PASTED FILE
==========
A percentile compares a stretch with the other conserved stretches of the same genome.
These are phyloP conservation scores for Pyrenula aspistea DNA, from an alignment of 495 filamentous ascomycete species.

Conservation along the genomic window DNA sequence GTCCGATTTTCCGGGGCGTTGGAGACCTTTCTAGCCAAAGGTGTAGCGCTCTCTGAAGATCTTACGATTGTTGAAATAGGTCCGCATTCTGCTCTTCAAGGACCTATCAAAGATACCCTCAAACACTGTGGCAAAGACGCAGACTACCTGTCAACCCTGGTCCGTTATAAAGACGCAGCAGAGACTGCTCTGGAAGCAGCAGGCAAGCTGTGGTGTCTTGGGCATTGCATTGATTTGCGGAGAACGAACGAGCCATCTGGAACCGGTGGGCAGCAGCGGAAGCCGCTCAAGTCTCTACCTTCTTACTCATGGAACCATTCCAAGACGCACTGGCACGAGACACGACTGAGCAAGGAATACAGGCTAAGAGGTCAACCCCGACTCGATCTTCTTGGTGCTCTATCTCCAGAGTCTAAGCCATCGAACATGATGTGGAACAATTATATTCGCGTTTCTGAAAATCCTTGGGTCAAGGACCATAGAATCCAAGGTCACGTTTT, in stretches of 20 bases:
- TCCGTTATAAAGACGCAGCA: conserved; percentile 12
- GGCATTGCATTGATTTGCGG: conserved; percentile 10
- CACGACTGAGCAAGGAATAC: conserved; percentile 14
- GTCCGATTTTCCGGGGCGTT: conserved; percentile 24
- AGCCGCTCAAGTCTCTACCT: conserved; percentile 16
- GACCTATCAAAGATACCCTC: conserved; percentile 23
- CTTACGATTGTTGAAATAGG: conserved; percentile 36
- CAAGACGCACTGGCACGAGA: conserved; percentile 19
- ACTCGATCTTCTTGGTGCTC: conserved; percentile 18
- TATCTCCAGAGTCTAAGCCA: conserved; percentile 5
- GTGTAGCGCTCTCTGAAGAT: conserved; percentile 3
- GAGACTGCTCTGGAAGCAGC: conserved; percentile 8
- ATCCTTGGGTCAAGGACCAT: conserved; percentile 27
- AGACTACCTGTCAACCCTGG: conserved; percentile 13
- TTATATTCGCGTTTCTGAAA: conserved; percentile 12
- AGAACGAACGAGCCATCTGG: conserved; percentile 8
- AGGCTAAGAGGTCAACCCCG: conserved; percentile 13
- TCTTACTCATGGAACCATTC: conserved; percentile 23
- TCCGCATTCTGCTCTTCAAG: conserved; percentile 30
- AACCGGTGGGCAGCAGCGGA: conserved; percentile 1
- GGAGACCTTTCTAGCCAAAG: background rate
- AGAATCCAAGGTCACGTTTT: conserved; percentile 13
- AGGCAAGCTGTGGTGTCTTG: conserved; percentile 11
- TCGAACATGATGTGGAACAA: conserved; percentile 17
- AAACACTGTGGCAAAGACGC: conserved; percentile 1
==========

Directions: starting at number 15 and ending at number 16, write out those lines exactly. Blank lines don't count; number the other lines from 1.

- GAGACTGCTCTGGAAGCAGC: conserved; percentile 8
- ATCCTTGGGTCAAGGACCAT: conserved; percentile 27